“How does roadside drug testing work and what drugs does it test for? Also, why don’t you see as many roadside drug tests being given? I see lots of RBT units but I’ve never seen anyone be drug tested.”
Roadside drug testing (RDT) has been around in Australia for some time now, with Victoria being the first state to introduce it in 2005. NSW (where it is called mobile drug testing (MDT)) introduced similar legislation in 2006, with other states and territories following later.
Although slightly different in different states and territories, the basic process is as follows. A driver of a vehicle is pulled over by the police, either at a random breath test (RBT) unit, or for some other reason. Before undertaking a roadside drug test, drivers must complete an alcohol test first, i.e., the breathalyser. If they pass, the driver will then be asked to provide a saliva test by placing an absorbent swab (it looks a bit like a pregnancy test!) in their mouth and rolling it across their tongue until a sample is collected. It will be screened by the officer at the roadside, with the result taking about 3-5 minutes. If positive, a second sample will be required for further analysis. If a second positive result is obtained further testing will be required to verify the result.
The reason you may not have seen RDT as much as you have seen RBT is that this is rarely a ‘random’ test like the one for alcohol where drivers are randomly chosen to complete the test. That’s why it’s not called a ‘random roadside drug test’. The saliva test takes longer to carry out than the breathalyser and is also expensive, so police are going to select drivers who they believe are more likely to have taken drugs (i.e., 18-25 year-old young men are more likely to be tested than women in their 70s). Originally, RDTs were more likely to be conducted in areas that police believed drivers were more likely to have used drugs (e.g., outside dance festivals, highways popular with truckies on long-haul journeys, or roads around ‘Schoolies’ destinations), although that has changed to some extent and they are now more likely to be conducted anywhere and anytime.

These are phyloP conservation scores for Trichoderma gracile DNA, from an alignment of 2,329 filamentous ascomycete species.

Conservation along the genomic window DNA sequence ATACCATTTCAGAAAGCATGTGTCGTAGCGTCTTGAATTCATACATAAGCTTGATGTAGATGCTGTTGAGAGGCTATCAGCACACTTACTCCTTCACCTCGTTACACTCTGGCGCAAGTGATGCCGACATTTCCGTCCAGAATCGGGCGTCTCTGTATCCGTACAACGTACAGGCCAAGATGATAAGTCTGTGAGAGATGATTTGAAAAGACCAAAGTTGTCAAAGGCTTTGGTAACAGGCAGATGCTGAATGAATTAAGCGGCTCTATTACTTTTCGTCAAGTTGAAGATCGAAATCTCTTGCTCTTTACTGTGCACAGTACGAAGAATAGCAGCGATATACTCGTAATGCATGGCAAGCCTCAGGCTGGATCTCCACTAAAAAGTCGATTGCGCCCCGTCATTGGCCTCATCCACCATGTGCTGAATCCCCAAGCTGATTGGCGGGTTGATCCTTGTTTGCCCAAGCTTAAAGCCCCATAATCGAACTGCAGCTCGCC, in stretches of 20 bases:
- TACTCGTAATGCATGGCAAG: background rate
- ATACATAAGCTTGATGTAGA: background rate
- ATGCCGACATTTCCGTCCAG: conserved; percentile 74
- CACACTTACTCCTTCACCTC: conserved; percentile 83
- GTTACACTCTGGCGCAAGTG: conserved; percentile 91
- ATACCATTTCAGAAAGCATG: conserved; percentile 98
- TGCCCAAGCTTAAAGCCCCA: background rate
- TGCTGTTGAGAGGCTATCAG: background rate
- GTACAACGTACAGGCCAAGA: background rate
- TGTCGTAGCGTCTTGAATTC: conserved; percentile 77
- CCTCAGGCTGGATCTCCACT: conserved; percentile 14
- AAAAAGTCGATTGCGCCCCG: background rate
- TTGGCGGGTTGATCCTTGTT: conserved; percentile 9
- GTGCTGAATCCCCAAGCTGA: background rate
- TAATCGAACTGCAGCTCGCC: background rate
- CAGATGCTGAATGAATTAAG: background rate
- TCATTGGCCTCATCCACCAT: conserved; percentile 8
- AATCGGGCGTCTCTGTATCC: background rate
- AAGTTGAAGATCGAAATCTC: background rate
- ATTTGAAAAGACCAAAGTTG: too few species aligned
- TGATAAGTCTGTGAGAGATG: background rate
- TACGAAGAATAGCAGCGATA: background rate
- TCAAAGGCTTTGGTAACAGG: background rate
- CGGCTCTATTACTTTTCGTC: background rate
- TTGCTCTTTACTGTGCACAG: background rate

The saliva test has been designed to detect THC (the active component of cannabis), methamphetamine (speed or ice), MDMA (ecstasy or Molly), as well as cocaine in NSW and Queensland. They do not detect prescription drugs or common over the counter medications, such as cold and flu tablets or sinus medication (e.g., Sudafed).
It’s extremely difficult to say exactly how long these drugs will stay in your system and be detected by the saliva test. Different drugs affect different people in different ways – so there are no guarantees. According to police, THC (cannabis) will be detected by the first saliva test for several hours after use, but drivers who have inactive THC residue in their bodies from use in previous days/weeks shouldn’t get a positive result. Ecstasy or methamphetamine, on the other hand, may be detected 24 hours after use. Extremely large doses, other drugs taken at the same time, and differences in metabolism may affect how long methamphetamine, cocaine or MDMA can be found in the body. This has implications for people who are out on the road after having a big night out. Theoretically you could get busted for driving under the influence even though you feel completely together 24 hours later! A young man in Tasmania was one of the first people charged under their legislation and that was at 3.00pm the afternoon after he had taken the drug!
Under no circumstances should anyone use drugs like cannabis, ecstasy, coacine or speed and then get behind the wheel of a car – it’s dangerous for them and for everyone else on the road. The reason people take drugs is to ‘change where they’re at’ – the one place you don’t want to do that is when you’re driving. Even though you may not see roadside drug testing as much as RBT, it’s there and young people are getting caught drug driving. Be aware and remember that drug use and driving do not go together!
Please note that the advice provided is for information purposes only. As such, it cannot substitute for the advice of a legal professional.
First published: October 2015
Reviewed and updated: October 2023